Descriptive and Historical Part I: Chapter 4
The ancient Jurisdiction
of ZetlandThe Great FoudeDistrict FoudesRanselmen, their Duties LawrightmanStewartrv
erectedSteward-DeputeBailiesBook of the Law destroyed Country
Acts The Ting.
A HISTORICAL sketch of
these islands would scarcely be complete without some account of the
ancient mode of jurisdiction. In the Scandinavian times Shetland formed
a Foudrie under the jurisdiction of the Great Foude, Lagman, or
Governor. He presided at meetings of the Ting or open-air Parliament,
guided its judicial functions, expounded the ancient Book of the Law,
and took a general superintendence of the administration of justice
throughout the islands. The country was at this period divided into five
large districts, each of which was presided over by an inferior Foude,
who, when holding a local court or ting, was assisted, in the execution
of hiŁ duties, by the udallers of the district. Before him were decided
local causes, subject to appeal to the Great Foude.
Under the District Foude
were ten or twelve honest men termed Ranselmen, in whom were vested
the most extensive inquisitorial powers. On their election by the
assembled householders of the parish, under the chairmanship of the
District Foude, they solemnly swore to observe a code of twelve somewhat
lengthy instructions, which was then read over to them. Let us endeavour
to summarise their instructions :
1st The Ranselmen were
guardians of the domestic peace and morality of the community; they were
to inquire into the lives and conversations of families, to prevent
discord between man and wife, parent and child, master and servant,
between one neighbour and another, administering suitable rebukes and
exhortations. In each case of cursing or swearing they were to impose a
fine of twenty shillings Scots.
2d. They were to take
particular notice anent keeping the Sabbath-day, and to fine any one
who sits home from the kirk and from diets of catechising without
3d. They were to take a
general superintendence of the agricultural interests of the
neighbourhood, seeing that none injure others in their grass and corn,
that tenants do not abuse their lands nor demolish their houses, that
the country acts for regulating the pastures be strictly observed.
4th. To suppress vagrancy
by acquainting idle vagabond persons that they must take themselves to
some honest employ.
5th. To see that the poor
be taken care of in their respective quarters, and that beggars and
tiggers from a distance return to their own parishes.
6th. You are to inquire
in your quarters anent all persons using any manner of witchcraft,
charms, or any abominable or devilish superstitions, and faithfully
inform against such, so that they may be brought to condign punishment.
7th. You are to examine
all tradesmen in your bounds, and see that they make sufficient work,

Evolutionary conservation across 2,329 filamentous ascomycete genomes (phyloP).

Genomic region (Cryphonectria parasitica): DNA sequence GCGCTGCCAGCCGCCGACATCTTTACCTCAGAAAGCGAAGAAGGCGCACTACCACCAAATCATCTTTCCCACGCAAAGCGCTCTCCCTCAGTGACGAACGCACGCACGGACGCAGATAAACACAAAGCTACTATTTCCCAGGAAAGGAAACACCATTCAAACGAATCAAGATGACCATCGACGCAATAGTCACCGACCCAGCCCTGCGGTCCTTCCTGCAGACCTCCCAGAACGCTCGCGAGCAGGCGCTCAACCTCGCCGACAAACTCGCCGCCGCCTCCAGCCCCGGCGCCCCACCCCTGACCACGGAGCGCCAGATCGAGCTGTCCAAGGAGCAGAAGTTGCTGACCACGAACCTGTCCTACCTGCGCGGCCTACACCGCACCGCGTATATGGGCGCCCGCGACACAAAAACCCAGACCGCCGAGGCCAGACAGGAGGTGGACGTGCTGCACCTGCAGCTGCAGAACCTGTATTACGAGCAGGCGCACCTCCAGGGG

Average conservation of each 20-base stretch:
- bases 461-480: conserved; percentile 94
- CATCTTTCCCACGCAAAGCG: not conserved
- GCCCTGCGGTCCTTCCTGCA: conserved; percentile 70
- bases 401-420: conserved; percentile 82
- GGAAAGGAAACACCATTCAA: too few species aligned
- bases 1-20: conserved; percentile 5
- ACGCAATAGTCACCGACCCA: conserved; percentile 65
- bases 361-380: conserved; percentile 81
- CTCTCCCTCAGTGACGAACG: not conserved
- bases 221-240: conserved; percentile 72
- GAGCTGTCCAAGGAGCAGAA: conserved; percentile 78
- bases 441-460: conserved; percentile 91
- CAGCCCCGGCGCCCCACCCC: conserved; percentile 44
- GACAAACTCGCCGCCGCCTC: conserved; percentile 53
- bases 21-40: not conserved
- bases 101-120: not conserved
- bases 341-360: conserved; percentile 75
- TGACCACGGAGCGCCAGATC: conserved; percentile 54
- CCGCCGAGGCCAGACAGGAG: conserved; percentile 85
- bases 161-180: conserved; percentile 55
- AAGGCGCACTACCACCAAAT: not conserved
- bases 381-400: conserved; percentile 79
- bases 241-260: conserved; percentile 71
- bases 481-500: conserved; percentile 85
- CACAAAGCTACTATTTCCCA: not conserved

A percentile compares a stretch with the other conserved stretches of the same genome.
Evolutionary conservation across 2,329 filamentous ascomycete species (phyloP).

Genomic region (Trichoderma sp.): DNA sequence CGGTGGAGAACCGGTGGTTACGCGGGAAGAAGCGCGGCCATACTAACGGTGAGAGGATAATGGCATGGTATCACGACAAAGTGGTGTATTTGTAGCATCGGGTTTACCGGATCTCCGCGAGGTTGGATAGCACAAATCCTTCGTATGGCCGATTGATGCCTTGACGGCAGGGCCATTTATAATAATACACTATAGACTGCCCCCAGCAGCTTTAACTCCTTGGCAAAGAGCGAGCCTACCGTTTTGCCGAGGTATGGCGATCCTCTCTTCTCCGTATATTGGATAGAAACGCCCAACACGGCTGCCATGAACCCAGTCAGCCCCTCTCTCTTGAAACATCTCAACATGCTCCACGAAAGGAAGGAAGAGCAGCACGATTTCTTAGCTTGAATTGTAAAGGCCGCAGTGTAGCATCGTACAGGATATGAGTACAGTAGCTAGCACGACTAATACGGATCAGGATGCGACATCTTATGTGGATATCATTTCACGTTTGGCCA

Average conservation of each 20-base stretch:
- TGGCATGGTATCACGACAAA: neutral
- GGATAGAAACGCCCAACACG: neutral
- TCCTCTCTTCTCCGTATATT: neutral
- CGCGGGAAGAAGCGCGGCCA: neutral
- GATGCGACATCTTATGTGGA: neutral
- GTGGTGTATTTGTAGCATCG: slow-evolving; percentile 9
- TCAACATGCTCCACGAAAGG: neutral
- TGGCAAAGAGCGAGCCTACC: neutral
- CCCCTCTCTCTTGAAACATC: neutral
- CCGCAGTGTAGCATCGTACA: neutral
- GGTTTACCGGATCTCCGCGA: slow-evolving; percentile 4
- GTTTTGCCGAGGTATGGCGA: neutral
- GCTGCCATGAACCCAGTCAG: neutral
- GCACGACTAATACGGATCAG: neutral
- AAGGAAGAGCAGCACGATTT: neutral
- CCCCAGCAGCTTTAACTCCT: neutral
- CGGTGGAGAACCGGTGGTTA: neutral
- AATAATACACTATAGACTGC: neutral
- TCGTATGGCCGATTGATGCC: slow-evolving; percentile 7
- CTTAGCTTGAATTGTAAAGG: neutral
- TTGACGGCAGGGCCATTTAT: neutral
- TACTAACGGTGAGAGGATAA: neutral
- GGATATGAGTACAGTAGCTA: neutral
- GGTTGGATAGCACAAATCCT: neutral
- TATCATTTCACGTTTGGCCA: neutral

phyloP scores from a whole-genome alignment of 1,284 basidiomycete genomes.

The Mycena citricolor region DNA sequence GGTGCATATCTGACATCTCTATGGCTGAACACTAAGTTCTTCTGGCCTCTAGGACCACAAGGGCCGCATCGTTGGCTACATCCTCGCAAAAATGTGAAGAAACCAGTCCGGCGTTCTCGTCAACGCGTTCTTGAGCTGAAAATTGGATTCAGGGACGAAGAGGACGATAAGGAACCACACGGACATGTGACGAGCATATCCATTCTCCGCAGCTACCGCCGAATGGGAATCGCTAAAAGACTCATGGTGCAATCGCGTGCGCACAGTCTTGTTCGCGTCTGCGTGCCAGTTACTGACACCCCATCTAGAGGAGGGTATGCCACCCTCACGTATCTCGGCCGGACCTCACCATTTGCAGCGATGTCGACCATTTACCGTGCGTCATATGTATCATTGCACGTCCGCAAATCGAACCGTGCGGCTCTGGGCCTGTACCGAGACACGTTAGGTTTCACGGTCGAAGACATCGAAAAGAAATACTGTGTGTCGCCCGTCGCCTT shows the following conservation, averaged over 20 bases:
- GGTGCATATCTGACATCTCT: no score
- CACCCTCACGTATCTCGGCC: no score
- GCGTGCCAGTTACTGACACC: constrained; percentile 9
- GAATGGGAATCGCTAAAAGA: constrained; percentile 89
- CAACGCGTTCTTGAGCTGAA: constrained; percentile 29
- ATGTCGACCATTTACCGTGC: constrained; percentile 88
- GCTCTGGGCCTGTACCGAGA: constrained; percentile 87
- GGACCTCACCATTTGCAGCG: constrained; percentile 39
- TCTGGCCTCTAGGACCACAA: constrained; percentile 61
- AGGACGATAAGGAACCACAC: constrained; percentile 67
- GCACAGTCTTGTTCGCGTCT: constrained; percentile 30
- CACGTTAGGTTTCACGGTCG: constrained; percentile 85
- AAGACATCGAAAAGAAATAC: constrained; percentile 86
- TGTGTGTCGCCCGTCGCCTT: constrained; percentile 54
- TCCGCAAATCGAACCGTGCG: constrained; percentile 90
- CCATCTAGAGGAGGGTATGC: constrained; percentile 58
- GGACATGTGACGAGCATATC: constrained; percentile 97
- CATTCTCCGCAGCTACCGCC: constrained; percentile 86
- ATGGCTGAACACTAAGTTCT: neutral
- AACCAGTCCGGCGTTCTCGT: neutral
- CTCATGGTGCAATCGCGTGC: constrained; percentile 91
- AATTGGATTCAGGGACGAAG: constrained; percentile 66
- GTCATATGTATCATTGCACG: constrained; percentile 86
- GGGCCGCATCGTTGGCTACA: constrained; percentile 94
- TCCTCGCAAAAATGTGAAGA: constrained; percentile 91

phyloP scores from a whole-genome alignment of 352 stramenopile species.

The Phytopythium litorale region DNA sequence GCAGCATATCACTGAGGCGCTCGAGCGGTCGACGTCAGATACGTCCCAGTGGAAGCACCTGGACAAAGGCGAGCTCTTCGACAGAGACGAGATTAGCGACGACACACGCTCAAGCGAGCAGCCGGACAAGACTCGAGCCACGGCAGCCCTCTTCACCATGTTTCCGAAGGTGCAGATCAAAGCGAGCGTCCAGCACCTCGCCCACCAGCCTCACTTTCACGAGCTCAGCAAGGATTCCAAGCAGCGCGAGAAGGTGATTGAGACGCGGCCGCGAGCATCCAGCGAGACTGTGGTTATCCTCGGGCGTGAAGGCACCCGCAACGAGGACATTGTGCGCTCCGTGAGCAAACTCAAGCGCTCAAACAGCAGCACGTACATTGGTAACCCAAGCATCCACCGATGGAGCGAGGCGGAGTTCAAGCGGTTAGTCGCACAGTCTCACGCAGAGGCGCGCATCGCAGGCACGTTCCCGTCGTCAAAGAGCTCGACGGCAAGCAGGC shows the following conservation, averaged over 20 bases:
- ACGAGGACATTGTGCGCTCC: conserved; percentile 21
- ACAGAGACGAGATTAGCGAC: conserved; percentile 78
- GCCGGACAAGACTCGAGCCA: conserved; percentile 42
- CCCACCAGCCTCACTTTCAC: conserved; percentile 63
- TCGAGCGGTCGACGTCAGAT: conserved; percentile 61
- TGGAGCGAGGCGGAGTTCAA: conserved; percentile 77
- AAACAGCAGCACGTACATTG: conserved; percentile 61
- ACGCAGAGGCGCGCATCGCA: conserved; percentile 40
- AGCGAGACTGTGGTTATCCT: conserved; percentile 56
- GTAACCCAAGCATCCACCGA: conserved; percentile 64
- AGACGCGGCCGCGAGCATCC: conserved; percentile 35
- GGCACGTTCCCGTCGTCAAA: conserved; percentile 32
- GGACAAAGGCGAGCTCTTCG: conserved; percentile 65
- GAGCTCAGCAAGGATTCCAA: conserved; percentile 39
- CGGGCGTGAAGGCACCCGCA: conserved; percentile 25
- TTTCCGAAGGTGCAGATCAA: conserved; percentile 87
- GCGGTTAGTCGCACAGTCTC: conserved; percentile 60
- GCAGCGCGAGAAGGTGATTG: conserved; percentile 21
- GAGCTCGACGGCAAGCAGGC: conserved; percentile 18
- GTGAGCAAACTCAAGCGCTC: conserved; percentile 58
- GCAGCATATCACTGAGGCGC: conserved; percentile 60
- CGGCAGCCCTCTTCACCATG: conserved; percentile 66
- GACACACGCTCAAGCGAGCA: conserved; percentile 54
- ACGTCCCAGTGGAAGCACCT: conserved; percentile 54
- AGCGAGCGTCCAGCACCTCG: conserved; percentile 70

and do not impose on any in their prices; and if you find any such
transgressors, inform against them, so as they may be punished as law
8th. In any case of
theft, either in their own or the neighbouring parish, to search or
ranael, if necessary force locks and use every means.of detecting the
Should in any case
resistance be offered or their exhortations pass unheeded, they were to
report to the Foude of the district.
Conjoined with each set
of Ranselmen was a Lawrightman, whose business it was to weigh and
measure the rent butter and oil: he was sworn to do justice, and to keep
just weights and measures. The Ranselman, uniting in his person the
functions of policeman, detective, elder, inspector of poor, inspector
of agriculture, and other offices not readily expressed in modern
phraseology, appears to have exerted a very favourable influence on
Under the Scottish
regime, a resident magistrate was appointed to each of the ten parishes
into which the islands were then divided, and the old Scandinavian word
Foude gave place to the more homely title Bailie. On the re-annexation
of the islands to the British crown, in 1669, Shetland was erected into
a stewartry. The Earl of Morton became hereditary Steward, but exercised
his functions through a Steward-Depute, who at first performed the same
duties as the Grand Foude, only he soon transferred his court from an
islet in the Loch of Tingwall to a hall in the Castle of Scalloway.
Early in the seventeenth century the ancient Book of the Law, derived
originally from Norway, was destroyed. This deficiency was supplied by
the enactment of numerous laws by the Ting of Zetland, which were known
as the country acts, and together formed for a long period the
statute-book according to which justice was administered.
Legislation by means of
Law-tings continued so late as 1670. At the law-ting, every udaller,
whether king, earl, or peasant, had an equal voice and vote. The
senators assembling at this curious parliament came on horseback, and
compensation was allowed to the owners of lands near the Loch of
Tingwall for the damage done to their pastures by the large number of
ponies thus brought together.
This comment system requires
you to be logged in through either a Disqus account or an
account you already have with Google, Twitter, Facebook or
Yahoo. In the event you don't have an account with any of these
companies then you can create an account with Disqus. All
comments are moderated so they won't display until the moderator
has approved your comment.